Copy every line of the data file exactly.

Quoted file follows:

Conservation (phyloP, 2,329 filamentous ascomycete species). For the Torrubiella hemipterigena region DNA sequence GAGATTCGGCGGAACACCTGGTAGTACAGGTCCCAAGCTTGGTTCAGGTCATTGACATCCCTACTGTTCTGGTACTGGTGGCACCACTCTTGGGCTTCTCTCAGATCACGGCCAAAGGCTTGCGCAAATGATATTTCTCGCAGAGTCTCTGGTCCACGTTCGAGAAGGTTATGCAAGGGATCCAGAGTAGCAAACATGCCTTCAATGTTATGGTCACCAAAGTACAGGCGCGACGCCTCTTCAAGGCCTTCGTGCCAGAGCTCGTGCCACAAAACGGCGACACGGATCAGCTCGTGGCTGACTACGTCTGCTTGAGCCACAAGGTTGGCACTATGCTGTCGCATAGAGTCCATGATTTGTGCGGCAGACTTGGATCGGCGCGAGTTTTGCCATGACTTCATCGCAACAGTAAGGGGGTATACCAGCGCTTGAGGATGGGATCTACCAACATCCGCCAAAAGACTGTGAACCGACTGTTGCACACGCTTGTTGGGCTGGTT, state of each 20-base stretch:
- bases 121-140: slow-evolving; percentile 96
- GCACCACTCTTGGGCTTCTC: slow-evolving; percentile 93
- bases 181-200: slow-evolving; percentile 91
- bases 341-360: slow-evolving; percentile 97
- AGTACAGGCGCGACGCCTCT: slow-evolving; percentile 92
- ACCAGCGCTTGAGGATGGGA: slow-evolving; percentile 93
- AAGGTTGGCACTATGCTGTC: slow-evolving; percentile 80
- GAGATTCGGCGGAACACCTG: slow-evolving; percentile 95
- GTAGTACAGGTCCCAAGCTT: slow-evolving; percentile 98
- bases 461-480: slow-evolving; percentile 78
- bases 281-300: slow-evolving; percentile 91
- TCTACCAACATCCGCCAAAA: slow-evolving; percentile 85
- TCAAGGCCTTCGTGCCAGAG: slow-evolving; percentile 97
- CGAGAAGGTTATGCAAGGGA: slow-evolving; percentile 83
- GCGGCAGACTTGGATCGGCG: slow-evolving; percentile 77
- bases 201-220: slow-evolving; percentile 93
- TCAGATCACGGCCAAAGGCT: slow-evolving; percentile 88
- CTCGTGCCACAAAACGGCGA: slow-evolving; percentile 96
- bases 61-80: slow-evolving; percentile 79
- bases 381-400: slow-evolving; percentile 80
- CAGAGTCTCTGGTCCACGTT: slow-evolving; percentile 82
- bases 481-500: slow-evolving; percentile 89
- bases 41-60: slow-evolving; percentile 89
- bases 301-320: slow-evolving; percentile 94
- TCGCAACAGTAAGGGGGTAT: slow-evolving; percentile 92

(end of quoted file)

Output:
Conservation (phyloP, 2,329 filamentous ascomycete species). For the Torrubiella hemipterigena region DNA sequence GAGATTCGGCGGAACACCTGGTAGTACAGGTCCCAAGCTTGGTTCAGGTCATTGACATCCCTACTGTTCTGGTACTGGTGGCACCACTCTTGGGCTTCTCTCAGATCACGGCCAAAGGCTTGCGCAAATGATATTTCTCGCAGAGTCTCTGGTCCACGTTCGAGAAGGTTATGCAAGGGATCCAGAGTAGCAAACATGCCTTCAATGTTATGGTCACCAAAGTACAGGCGCGACGCCTCTTCAAGGCCTTCGTGCCAGAGCTCGTGCCACAAAACGGCGACACGGATCAGCTCGTGGCTGACTACGTCTGCTTGAGCCACAAGGTTGGCACTATGCTGTCGCATAGAGTCCATGATTTGTGCGGCAGACTTGGATCGGCGCGAGTTTTGCCATGACTTCATCGCAACAGTAAGGGGGTATACCAGCGCTTGAGGATGGGATCTACCAACATCCGCCAAAAGACTGTGAACCGACTGTTGCACACGCTTGTTGGGCTGGTT, state of each 20-base stretch:
- bases 121-140: slow-evolving; percentile 96
- GCACCACTCTTGGGCTTCTC: slow-evolving; percentile 93
- bases 181-200: slow-evolving; percentile 91
- bases 341-360: slow-evolving; percentile 97
- AGTACAGGCGCGACGCCTCT: slow-evolving; percentile 92
- ACCAGCGCTTGAGGATGGGA: slow-evolving; percentile 93
- AAGGTTGGCACTATGCTGTC: slow-evolving; percentile 80
- GAGATTCGGCGGAACACCTG: slow-evolving; percentile 95
- GTAGTACAGGTCCCAAGCTT: slow-evolving; percentile 98
- bases 461-480: slow-evolving; percentile 78
- bases 281-300: slow-evolving; percentile 91
- TCTACCAACATCCGCCAAAA: slow-evolving; percentile 85
- TCAAGGCCTTCGTGCCAGAG: slow-evolving; percentile 97
- CGAGAAGGTTATGCAAGGGA: slow-evolving; percentile 83
- GCGGCAGACTTGGATCGGCG: slow-evolving; percentile 77
- bases 201-220: slow-evolving; percentile 93
- TCAGATCACGGCCAAAGGCT: slow-evolving; percentile 88
- CTCGTGCCACAAAACGGCGA: slow-evolving; percentile 96
- bases 61-80: slow-evolving; percentile 79
- bases 381-400: slow-evolving; percentile 80
- CAGAGTCTCTGGTCCACGTT: slow-evolving; percentile 82
- bases 481-500: slow-evolving; percentile 89
- bases 41-60: slow-evolving; percentile 89
- bases 301-320: slow-evolving; percentile 94
- TCGCAACAGTAAGGGGGTAT: slow-evolving; percentile 92